Wednesday, December 4, 2013

Not-Quite Nigella: Fork-split English Muffins

There appears to be only two temperature settings in Melbourne at the moment - very cold or very hot. After a Tuesday where the temperature reached 37 degrees, today it dropped to a balmy 17. Brrr!!! So I thought in honour of the change in weather I would make a nice afternoon tea - hot buttered English muffins.

There are heaps of different recipes on the internet and they're all kind of different - some use milk, some water, one even used natural yoghurt! Some need two rises, some three, some use active dry yeast, others instant, others a combination of yeast and baking soda. In the end, I just went with the Home Made Fork-Split English Muffins from Not-Quite Nigella, primarily because I had all of the ingredients and it only had two rises and I was hungry.

The first step is to mix milk, yeast, butter, sugar, egg, salt and flour and knead for eight minutes until the dough is elastic.

I put the bowl in a warm place to rise…and promptly forgot about it! When I remembered I was making bread about four hours later, the bread had exploded.

I therefore ended up with a massive pile of muffins, which I covered in polenta and left for a second rise. I did a variety of shapes and sizes because I wasn't sure what size or thickness will make the most delicious muffins. To prevent any suspense, they all taste the same regardless of the shape, the bigger ones just took longer to cook.

I don't know if I've mentioned this in the past but I have the world's slowest oven. It's a lovely big expensive oven bought by the previous owner who was unfortunately for me terrified of burning herself. Therefore the oven has all of these safety features that mean that a) it is impossible to hurt yourself when using this oven and b) everything takes twice as long as it would to cook in this oven than it would in any other oven in the world (is it wrong that I was just about to crack a joke about how this is the oven that Ted Hughes should have bought? I am a terrible person.)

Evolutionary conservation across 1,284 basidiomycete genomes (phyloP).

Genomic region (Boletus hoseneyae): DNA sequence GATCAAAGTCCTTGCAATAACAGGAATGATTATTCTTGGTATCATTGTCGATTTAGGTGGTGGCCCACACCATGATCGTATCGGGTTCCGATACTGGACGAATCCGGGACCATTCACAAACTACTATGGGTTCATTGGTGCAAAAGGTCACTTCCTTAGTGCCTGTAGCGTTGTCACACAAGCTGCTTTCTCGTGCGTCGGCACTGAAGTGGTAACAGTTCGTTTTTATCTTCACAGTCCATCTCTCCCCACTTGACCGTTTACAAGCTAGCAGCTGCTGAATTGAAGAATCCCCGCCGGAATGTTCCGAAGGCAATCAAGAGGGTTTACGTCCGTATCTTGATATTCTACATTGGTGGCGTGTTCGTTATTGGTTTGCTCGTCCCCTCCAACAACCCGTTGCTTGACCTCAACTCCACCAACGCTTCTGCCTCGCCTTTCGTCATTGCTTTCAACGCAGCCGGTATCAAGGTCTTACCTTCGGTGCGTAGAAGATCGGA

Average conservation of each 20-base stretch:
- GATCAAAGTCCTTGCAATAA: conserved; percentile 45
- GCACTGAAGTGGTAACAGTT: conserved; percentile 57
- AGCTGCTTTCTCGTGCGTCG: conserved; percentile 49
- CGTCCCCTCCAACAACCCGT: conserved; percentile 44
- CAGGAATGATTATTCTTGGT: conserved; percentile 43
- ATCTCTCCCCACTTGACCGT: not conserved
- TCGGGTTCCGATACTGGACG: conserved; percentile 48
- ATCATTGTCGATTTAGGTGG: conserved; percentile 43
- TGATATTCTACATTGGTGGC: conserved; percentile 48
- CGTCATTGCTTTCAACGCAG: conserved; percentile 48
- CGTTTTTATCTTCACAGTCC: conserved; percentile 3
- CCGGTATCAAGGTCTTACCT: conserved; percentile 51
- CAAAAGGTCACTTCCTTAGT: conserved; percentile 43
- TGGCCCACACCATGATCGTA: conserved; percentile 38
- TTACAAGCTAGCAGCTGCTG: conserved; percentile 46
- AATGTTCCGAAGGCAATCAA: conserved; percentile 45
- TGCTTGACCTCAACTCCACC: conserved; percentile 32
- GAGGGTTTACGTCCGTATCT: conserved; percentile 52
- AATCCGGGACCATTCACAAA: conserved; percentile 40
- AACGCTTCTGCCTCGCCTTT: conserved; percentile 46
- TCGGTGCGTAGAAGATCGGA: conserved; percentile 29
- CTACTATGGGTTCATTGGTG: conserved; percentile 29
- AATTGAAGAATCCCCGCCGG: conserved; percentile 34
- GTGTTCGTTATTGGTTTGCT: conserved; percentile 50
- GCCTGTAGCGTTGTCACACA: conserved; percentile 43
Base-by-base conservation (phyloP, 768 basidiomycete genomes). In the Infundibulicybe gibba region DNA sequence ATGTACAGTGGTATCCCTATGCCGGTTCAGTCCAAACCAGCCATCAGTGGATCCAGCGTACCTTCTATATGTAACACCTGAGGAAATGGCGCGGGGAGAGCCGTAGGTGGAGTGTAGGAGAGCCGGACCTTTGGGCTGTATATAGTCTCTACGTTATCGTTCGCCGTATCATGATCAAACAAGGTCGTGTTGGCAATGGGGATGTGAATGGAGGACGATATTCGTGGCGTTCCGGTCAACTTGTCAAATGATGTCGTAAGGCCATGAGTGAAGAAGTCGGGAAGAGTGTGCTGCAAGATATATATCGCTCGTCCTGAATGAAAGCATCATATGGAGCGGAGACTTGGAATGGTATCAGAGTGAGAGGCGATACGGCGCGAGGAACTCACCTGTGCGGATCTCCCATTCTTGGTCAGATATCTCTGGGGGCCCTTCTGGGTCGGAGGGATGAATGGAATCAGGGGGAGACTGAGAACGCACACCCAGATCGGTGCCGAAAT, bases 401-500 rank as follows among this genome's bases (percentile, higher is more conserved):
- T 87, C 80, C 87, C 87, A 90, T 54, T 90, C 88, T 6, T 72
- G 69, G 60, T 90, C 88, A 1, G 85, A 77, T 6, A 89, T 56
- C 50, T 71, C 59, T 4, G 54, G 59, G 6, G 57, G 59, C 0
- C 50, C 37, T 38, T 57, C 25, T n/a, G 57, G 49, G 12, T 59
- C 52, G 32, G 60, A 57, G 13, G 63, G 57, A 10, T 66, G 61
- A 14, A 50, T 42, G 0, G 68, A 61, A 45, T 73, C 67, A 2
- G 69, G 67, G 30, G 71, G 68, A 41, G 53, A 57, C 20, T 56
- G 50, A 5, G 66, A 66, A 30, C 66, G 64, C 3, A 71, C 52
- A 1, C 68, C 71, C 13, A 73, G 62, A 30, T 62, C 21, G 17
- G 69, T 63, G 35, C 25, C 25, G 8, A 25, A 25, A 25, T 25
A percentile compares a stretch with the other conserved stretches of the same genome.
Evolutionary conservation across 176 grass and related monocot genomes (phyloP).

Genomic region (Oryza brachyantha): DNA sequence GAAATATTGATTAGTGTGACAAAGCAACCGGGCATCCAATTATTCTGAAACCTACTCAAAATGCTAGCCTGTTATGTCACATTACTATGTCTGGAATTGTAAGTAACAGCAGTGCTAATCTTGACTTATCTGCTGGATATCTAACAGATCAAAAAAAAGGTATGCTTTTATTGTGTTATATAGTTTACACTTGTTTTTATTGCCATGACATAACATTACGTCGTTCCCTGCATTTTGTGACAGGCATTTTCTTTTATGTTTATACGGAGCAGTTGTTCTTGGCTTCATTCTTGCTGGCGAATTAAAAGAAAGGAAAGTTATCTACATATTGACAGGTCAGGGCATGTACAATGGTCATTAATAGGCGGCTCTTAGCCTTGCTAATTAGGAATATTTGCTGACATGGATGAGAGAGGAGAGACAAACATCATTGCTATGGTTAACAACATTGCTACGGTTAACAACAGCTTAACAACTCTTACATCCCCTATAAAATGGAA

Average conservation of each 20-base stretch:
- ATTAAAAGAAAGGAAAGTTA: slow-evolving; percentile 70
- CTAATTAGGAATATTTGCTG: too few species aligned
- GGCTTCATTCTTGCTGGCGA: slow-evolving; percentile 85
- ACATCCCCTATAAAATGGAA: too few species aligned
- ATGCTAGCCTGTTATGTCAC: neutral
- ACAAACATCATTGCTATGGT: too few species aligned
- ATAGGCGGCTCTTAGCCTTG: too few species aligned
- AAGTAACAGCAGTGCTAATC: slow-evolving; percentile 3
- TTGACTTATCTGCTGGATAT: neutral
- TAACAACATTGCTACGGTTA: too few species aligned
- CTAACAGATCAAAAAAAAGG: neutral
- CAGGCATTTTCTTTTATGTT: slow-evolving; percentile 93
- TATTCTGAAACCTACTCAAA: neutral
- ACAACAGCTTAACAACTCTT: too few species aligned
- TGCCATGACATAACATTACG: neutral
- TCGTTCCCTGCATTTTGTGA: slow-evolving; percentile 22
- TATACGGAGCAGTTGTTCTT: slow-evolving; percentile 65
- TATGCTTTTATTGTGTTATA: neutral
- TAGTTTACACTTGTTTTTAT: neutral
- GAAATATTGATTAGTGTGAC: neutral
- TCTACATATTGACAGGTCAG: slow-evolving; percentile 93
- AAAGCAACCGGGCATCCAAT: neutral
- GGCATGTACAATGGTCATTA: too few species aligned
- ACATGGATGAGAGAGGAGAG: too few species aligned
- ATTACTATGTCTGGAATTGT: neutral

The beautiful thing about English muffins is that they can be cooked on the stove, meaning that I (wonderfully) do not have to cook them in my oven. All you need to do is pop them in a covered dry frypan for 7-8 minutes a side (about 10-12 minutes for the thicker bigger ones) and you end up with beautiful fluffy delicious ready-for-the toaster English muffins.

Yummo! These are toasted and topped with real butter and jam and were just delightful.  I may never buy another English muffin again.

Lucy decided to help me get over the feeling of fullness from eating too many by lying on my belly.

But she couldn't, because it was too huge, so she just lay next to me and purred a bit. Thanks, Lucy, for trying. I appreciate your help! 


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